12. A surgical device for preparing a bone cavity for an implantable femoral hip prosthesis comprising:
a reamer including cutting members at a first end and a shaft at a second end;
a plurality of components for selectively mounting on the shaft of the reamer including:
a) a first proximal broach including a receiver for engaging the shaft;
b) a second proximal broach including a receiver for engaging the shaft and a head trial adapter formed thereon having a neck extending therefrom;
c) a separate head trial adapter having a neck extending therefrom and including a receiver for engaging the shaft;
d) a body trial adapter including a receiver for engaging the shaft and a head trial adapter formed thereon having a neck extending therefrom; and
a head trial having a substantially spherical body and a receiver for engaging the neck of any of the second proximal broach, the separate trial head, and the body trial adapter.
13. The surgical device as defined in claim 12 wherein the reamer includes a tool engaging head adjacent the shaft.
14. The surgical device as defined in claim 12 wherein the reamer includes a land between the shaft and the tool engaging head.
15. The surgical device as defined in claim 12 wherein the receiver of the first proximal broach is an elongated bore extending therethrough.
16. The surgical device as defined in claim 12 wherein the receiver of the second proximal broach is an elongated bore extending therethrough.
17. The surgical device as defined in claim 14 wherein the receiver of the separate head trial adapter is a bore for engaging the land.
18. The surgical device as defined in claim 12 wherein the receiver of the body trial adapter is an elongated bore extending therethrough.
19. The surgical device as defined in claim 12 wherein the receiver of the head trial is a blind bore formed therein.
20. The surgical device as defined in claim 12 wherein the reamer includes a shoulder between the first end and the second end providing a seat for the first proximal broach.
21. The surgical device as defined in claim 12 wherein the reamer includes a shoulder between the first end and the second end providing a seat for the second proximal broach.
22. The surgical device as defined in claim 12 wherein the reamer includes a shoulder between the first end and the second end providing a seat for the body trial adapter.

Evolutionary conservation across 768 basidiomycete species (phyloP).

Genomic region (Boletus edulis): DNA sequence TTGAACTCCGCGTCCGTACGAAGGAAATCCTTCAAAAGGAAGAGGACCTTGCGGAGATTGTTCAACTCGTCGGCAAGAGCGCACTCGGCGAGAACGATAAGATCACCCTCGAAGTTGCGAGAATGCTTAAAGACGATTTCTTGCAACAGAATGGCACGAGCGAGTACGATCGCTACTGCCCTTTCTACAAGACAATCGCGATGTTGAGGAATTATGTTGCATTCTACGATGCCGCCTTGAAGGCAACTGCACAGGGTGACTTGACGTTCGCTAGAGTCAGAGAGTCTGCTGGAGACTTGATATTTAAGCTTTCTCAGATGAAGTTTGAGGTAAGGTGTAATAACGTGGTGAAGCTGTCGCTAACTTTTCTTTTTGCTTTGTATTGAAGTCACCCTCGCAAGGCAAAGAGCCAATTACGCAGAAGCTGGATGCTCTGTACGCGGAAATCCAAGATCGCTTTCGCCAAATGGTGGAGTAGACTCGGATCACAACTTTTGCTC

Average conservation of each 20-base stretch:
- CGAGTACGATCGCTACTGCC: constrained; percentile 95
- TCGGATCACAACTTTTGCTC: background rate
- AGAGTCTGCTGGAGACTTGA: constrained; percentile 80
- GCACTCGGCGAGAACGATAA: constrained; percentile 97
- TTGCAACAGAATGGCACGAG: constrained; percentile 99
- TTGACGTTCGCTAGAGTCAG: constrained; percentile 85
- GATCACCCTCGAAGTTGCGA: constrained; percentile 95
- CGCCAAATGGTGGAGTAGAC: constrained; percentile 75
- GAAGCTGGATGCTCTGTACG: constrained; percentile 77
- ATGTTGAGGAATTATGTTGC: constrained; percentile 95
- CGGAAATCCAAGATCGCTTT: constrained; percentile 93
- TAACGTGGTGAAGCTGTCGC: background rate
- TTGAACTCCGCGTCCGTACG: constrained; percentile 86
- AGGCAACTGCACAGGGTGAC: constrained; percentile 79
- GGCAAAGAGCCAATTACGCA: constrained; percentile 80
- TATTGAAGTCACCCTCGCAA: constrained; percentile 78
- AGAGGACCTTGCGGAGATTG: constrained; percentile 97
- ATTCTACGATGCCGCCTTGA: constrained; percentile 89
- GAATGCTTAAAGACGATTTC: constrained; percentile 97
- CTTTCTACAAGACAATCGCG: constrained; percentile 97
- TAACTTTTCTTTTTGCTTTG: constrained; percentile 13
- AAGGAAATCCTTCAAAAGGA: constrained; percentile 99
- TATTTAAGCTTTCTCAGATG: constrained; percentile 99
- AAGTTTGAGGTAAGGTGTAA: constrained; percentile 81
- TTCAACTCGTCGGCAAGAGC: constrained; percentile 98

Description
BACKGROUND

The disclosures herein relate generally to implantable prostheses for replacing human skeletal joints, and more particularly to surgical instruments useful for implanting orthopedic prostheses that restore the articulating surfaces of the human hip joint.

Implantable orthopedic prostheses, in one form, comprise manufactured replacements for the ends and articulating surfaces of the bones of the skeleton. Such prostheses are implanted to repair or reconstruct all or part of an articulating skeletal joint that if functioning abnormally due to disease, trauma, or congenital defect. Among the various articulating skeletal joints of the human body that are eligible to be fitted with implantable orthopedic prostheses, the hip joint is one of the joints most often treated with such prostheses. The hip joint is a major weight bearing joint and degenerates relatively quickly in case of abnormality. Also, the hip joint plays a critical role in ambulation and quality of life, resulting in great demand for surgical correction of abnormalities.

The human hip joint involves two bones: the femur and the pelvis, each having a smooth articulation surface arranged for articulation against an adjacent articulation surface of the other bone. The femur includes at its proximal extremity a head having a convex, generally spherically contoured articulation surface. The pelvis, in pertinent part, includes an acetabulum having a concave, generally spherically contoured articulation surface. The mutually engaging articulation surfaces of the femur and the pelvis together form, functionally, a ball-and-socket joint.

As used herein, the words proximal and distal are terms of reference that indicate a particular portion of a prosthesis component according to the relative disposition of the portion when the component is implanted. "Proximal" indicates that portion of a component nearest the torso, whereas, "distal" indicates that portion of the component farthest from the torso. Directional terms of reference used herein include superior, inferior, anterior, posterior, medial and lateral, which are used according to their commonly understood anatomical meanings. More particularly, with regard to a person in a standing position, superior means upward, inferior means downward, anterior means forward, posterior means rearward, medial means inwardly from the side toward the center of the body, and lateral means outwardly from the center of the body toward the side.